By : Olivia Agatha
The first Dharma Talk of the academic year was held on 23 September 2016. It was not only a talk in which we listened to the teachings of Buddha, but also with some fellowship activities and interactive learning.
Bhante K. Rathanasara started his speech with a simple quote :
“Life is precious. Instead of using the wonderful mind to destroy the world, won’t it be more meaningful to positively use the mind to construct heaven on Earth?”
How can we achieve such a noble goal? First, we need to cultivate both our head and heart. However, in order to start balancing the mind and heart, we need to have a spiritual goal.
Bhante categorized all human beings as three analogies. The first analogy is a blind man, symbolizing a man who has wasted his whole life. The second analogy is a one-eyed man, illustrating a man who is rich in material wealth, but has no spiritual wealth. The last one is a man with both eyes of perfect eyesight, representing a man who possesses both material and spiritual wealth. In our lives, we need to strive to become the man with perfect eyesight in order to achieve a happy and contented life, or even to figure out the meaning of life.
We often set goals but spoil the goals later on. We pay attention to our health, beauty and hygiene. However, we often forget to keep our mind clean from attachment, hatred, and jealousy. In fact, we often take our mind for granted. Therefore, we need to control our own mind by setting spiritual goals for ourselves. Let me quote from a famous saying, “Bad actions and actions harmful to ourselves are easy to be done; what is beneficial and good, that is very difficult to be done.” In other words, it won’t be easy to cultivate our mind with wholesome qualities, while unwholesome qualities can easily just rise. This is why diligence and dedication are needed to achieve your spiritual goal.
Here comes a question,“What actually obstruct us from being successful?” It is the 5 mental hindrances, known as Panca Nivarana. The first one is kamacchanda, which means the desire to satisfy sensual pleasure. Our five senses always desire to seek for something nice to be seen, heard, tasted, smell, and also felt. This desire grows unstoppably, and if we do not control our it, we will obtain neither mental wealth nor material wealth. Therefore, we need to be disciplined, from passing our exams to finding the partner of our life. The second hindrance is vyapada, which means ill will, hatred, jealousy and cruelty. It is developed through the loss of our common sense. The third one is thina middha, which means sloth. As we develop a lazy body and mind, we will be inactive and consequently be indulged in pleasure. The fourth hindrance is uddhacca kukkuca (restlessness and worry), which will make us unable to concentrate. Fifth, there is vicikiccha (doubt), which is a sign of lack of self-esteem.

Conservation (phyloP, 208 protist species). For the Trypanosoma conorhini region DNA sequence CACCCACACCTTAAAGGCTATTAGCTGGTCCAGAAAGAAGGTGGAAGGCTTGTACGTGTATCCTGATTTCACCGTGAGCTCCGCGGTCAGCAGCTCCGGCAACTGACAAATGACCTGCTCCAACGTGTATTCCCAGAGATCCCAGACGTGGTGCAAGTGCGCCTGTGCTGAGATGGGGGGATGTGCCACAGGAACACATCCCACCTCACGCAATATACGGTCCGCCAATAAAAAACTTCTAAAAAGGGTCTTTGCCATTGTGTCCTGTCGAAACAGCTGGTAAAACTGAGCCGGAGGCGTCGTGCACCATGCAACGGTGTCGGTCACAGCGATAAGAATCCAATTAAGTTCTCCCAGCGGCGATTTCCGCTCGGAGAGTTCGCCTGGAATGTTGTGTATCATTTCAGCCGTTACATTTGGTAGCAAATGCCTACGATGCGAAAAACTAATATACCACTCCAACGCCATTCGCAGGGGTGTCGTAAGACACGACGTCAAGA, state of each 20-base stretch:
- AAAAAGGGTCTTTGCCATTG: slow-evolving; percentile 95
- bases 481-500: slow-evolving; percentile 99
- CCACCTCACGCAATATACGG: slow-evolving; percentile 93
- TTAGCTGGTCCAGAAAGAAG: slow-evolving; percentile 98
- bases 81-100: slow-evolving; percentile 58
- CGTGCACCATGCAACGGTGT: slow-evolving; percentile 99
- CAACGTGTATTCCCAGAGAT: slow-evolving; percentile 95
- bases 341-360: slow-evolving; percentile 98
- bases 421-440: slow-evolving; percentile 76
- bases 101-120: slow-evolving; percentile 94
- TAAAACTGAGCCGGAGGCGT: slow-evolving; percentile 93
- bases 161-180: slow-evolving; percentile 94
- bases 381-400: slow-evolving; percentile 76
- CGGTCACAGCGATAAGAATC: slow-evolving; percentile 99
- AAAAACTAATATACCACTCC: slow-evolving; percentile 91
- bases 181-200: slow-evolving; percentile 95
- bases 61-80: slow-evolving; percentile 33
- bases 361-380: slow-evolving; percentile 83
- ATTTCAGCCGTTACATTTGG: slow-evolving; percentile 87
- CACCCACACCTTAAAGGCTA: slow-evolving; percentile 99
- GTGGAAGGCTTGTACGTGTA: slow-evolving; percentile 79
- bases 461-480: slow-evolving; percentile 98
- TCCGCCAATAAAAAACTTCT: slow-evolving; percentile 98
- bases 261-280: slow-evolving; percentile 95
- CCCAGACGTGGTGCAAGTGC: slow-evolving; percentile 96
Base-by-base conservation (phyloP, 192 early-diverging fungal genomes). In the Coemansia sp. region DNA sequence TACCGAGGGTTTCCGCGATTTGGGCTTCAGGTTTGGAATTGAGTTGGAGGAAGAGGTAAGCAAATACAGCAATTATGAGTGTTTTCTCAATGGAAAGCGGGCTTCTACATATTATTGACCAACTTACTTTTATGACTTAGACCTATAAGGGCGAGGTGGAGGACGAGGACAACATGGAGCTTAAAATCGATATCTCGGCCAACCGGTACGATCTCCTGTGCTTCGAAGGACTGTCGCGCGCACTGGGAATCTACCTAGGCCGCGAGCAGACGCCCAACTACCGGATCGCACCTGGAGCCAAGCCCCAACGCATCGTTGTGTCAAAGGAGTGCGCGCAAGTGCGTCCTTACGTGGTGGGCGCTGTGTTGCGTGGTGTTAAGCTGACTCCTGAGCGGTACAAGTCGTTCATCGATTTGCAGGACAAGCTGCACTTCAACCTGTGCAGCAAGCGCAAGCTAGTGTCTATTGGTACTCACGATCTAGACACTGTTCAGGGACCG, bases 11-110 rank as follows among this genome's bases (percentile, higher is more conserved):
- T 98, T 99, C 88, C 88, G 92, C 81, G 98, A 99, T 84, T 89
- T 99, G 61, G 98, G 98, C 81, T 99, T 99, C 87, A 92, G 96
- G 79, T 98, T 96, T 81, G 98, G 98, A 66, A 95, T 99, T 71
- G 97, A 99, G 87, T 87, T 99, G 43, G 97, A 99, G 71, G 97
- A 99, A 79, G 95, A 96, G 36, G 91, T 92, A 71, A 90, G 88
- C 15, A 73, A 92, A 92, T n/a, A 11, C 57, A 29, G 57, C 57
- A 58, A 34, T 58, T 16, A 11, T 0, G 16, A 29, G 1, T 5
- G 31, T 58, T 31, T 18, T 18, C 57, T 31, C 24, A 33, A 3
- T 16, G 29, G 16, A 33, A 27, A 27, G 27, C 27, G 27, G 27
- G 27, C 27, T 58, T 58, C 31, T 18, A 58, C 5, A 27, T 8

So, what should we do to overcome these hindrances? It’s simple, we can overcome these hindrances by setting and reaching our spiritual goal.
Before that, let’s try to answer this question. What is the purpose of our life? Every person has their own answer about this. A theological religionist might say the purpose is to prepare them to heaven. A materialist might say the purpose of life is to satiate our 5 senses. A materialist might not believe in karma and morality as they believe that life ends when he or she die. What does a Buddhist say? Well, the purpose of life for a Buddhist is simple – to reach enlightenment.
Now, let’s return to the question of setting our spiritual goal. What exactly is a spiritual goal? The ultimate spiritual goal will, of course, be reaching enlightenment. However, before reaching the ultimate, we need to get through the basic and intermediate spiritual goals. Basic spiritual goals may be as simple as to overcome our bad habits and to start positive habits. These habits are not necessary to be religion-related. Simple things like waking up early or speaking politely can be a basic spiritual goal.
Then, after setting up our spiritual goal, what should we do next? Like what Bhikkhus and Bhikkhunis always do before they sleep, we can do reflection before we sleep. Before sleeping, we can reflect on our days. If we find out that we have made mistakes during the day, we should be determined to remind oneself not to repeat the mistake. In contrast, if we find out that we are satisfied with how we have spent the day, we should be determined to do more good things. Therefore, Bhante encouraged us, “Let’s close our eyes and meditate for a short while every day. May I be free from worries and sufferings, be well and be happy. May all other beings be free from worries and sufferings, be well and be happy.”
However, setting spiritual goal itself is not enough, we need to actually achieve our goal. In order to achieve our spiritual goal, we need to follow the noble eightfold path, especially samma ditthi (right view), samma vayama (right effort) and samma sati (right mindfulness). First of all samma ditthi (right understanding),is the first thing that we need to practise before setting up our goals. By understanding that life is not fated we can actually make changes to our life and also get rid of the bad habits. The next factor is samma vayama, the right effort, which is to energetically strive to practice our goals with diligence. The last thing to practise is samma sati (right mindfulness), which means practise to be mindful of your words and love yourself so you can love others. In reality, this is easier said than done. Therefore, we need to slowly practise developing mindfulness. One way of developing mindfulness is by stop having the habit of multitasking and start the habit of focusing on what you do.
The main takeaway from this talk is that spiritual goal does not have to be a religious goal. It can be small things like waking up early. These simple things can actually develop our mind and make us better as a person.